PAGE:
Despite identifying as Muslims, Gnawa culture maintains aspects of African animist beliefs. They believe that the spirit world is inhabited by ancestral spirits who act as intermediaries between the living and God. Their music is a way to connect into this unseen world, and Gnawa ceremonies employ clapping, drumming, and a distinct cymbal the ‘qraqab’ played like a castanet, the resulting effect has been described as 'polyrhythmic syncopation'. The music and dancing is seen as a healing process that releases bad spirits, cures illness, bad luck, and depression.
From the 1970s onwards Gnawa musicians have moved into a more mainstream space with non ceremonial performances and contributing to the emergence of a localised Moroccan pop music. Gnawa music lends itself to being mixed with many music forms including, jazz, rock, funk, hip-hop and drum’n’bass, and has attracted Western musicians such as Randy Weston, Pharaoh Sanders, and Ornette Coleman.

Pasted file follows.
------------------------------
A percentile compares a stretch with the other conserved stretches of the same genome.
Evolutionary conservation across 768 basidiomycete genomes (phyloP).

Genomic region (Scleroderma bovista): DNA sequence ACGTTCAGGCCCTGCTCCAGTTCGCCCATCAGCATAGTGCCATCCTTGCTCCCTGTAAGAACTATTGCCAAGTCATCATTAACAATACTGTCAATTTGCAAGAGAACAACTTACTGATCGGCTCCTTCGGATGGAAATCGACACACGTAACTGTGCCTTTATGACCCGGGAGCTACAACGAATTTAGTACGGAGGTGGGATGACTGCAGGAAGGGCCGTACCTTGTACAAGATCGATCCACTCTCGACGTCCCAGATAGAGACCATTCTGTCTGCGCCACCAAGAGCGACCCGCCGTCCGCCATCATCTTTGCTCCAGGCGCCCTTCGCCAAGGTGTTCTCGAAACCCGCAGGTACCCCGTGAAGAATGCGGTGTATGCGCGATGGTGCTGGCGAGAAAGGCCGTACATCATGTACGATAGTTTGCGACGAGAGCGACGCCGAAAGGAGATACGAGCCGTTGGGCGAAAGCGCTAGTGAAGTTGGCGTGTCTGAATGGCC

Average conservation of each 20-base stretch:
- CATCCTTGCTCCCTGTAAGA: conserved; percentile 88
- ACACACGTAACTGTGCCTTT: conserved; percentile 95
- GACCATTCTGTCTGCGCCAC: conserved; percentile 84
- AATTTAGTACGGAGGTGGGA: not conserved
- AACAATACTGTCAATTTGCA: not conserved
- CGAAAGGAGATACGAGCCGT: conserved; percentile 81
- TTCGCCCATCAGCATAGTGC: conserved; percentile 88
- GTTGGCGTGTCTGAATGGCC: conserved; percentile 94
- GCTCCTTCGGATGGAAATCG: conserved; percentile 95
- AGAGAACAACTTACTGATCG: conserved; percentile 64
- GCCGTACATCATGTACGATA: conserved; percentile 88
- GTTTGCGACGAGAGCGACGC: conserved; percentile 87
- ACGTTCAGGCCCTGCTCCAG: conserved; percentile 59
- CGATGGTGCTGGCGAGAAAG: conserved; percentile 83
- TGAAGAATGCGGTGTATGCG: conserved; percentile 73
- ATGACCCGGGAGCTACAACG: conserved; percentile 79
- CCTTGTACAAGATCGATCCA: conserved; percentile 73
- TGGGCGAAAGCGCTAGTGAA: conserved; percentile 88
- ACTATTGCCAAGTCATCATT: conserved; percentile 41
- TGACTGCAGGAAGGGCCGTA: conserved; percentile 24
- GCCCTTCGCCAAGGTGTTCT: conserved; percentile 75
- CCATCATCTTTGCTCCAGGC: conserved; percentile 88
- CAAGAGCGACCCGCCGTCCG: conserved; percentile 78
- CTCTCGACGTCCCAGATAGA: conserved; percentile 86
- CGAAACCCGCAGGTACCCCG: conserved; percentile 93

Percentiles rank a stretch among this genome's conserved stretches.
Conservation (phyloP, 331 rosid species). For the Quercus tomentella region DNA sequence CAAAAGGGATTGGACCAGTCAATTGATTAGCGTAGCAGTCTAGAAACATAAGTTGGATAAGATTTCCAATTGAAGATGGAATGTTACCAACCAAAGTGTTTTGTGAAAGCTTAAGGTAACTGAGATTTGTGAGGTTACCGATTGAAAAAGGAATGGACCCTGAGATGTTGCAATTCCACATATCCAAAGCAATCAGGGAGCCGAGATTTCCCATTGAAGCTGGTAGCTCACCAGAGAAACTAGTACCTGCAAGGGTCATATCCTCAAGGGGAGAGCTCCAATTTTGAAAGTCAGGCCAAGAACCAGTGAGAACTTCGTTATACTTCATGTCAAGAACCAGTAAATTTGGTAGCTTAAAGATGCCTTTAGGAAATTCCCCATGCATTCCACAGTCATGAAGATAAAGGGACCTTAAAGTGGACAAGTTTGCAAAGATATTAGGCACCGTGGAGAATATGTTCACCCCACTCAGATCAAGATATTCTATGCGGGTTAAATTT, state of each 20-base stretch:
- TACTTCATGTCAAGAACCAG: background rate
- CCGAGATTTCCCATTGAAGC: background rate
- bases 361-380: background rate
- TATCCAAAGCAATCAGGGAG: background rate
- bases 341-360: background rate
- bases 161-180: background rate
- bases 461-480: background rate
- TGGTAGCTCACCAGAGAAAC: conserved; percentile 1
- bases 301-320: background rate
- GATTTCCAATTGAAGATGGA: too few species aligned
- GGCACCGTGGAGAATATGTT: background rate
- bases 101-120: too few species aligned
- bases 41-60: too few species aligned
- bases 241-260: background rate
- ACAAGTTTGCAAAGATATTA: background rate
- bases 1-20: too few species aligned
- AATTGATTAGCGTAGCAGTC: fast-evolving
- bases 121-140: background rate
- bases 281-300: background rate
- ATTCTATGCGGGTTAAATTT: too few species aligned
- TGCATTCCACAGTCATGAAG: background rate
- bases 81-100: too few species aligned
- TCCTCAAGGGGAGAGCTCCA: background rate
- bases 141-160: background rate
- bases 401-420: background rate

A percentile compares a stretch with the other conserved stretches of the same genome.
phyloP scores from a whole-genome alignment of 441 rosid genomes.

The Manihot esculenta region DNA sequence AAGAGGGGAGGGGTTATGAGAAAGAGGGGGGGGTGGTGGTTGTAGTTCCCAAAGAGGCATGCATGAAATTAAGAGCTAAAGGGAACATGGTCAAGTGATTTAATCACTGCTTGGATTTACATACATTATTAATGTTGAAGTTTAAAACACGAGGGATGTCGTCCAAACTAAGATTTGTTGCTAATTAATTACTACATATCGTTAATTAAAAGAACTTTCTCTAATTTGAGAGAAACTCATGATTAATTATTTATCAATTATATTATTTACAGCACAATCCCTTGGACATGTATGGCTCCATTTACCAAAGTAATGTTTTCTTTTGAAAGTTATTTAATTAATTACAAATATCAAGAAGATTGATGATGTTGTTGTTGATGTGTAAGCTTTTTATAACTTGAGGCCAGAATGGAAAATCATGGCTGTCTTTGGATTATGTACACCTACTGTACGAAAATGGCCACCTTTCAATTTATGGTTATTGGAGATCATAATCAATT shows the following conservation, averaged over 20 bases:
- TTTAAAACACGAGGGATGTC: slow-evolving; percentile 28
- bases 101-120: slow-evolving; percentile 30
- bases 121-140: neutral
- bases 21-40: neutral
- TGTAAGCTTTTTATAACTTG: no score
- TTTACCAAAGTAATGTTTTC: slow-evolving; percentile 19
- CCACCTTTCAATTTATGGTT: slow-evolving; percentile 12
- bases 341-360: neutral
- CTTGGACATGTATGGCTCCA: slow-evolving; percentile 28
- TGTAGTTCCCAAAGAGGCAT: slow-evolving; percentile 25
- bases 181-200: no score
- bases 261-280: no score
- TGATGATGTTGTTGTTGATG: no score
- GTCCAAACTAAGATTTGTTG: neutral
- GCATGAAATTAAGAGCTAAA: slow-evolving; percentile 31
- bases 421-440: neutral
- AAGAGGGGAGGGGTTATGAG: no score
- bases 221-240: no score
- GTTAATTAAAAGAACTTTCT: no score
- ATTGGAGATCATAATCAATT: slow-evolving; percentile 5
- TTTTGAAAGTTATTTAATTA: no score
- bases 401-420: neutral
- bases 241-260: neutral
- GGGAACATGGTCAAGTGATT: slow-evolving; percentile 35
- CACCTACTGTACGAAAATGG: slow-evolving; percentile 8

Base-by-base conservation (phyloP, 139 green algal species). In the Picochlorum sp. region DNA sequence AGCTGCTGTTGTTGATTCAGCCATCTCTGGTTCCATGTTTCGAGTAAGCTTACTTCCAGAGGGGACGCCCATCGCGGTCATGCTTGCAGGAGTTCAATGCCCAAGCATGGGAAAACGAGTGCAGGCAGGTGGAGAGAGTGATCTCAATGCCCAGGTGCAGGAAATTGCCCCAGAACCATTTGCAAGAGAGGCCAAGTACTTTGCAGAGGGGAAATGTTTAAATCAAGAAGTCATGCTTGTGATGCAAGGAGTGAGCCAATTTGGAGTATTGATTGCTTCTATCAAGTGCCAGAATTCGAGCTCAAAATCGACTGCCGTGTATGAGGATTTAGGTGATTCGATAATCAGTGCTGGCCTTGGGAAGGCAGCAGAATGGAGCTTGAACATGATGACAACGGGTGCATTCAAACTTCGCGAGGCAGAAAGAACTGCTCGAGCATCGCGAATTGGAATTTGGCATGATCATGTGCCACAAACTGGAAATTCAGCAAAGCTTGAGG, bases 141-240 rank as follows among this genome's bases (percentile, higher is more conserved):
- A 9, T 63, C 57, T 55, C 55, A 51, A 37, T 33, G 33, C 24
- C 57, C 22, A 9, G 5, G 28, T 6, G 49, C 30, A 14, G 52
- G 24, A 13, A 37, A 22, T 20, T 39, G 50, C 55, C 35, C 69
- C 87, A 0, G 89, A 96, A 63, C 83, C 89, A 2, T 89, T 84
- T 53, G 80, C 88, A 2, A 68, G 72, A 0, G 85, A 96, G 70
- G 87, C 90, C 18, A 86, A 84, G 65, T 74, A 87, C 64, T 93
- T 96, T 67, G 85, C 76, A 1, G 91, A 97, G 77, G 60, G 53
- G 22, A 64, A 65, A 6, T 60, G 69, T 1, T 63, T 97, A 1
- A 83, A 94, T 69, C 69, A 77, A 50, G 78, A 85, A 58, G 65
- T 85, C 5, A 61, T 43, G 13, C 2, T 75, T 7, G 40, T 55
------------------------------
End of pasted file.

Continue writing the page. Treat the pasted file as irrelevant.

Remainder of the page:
Over the years Sufi music has attracted the attention of western musicians searching for the new, the exotic but most importantly, music that moves the human spirit as it seeks something higher.
In the 1950s one of the first distinct recording of Sufi music was made by Rolling Stones guitarist Brian Jones and made available to western audiences. Jones was in Morocco visiting his friend the writer Paul Bowles and was taken up into the Rif Mountains where he heard traditional sufi music being performed by the Master Musicians of Jajouka.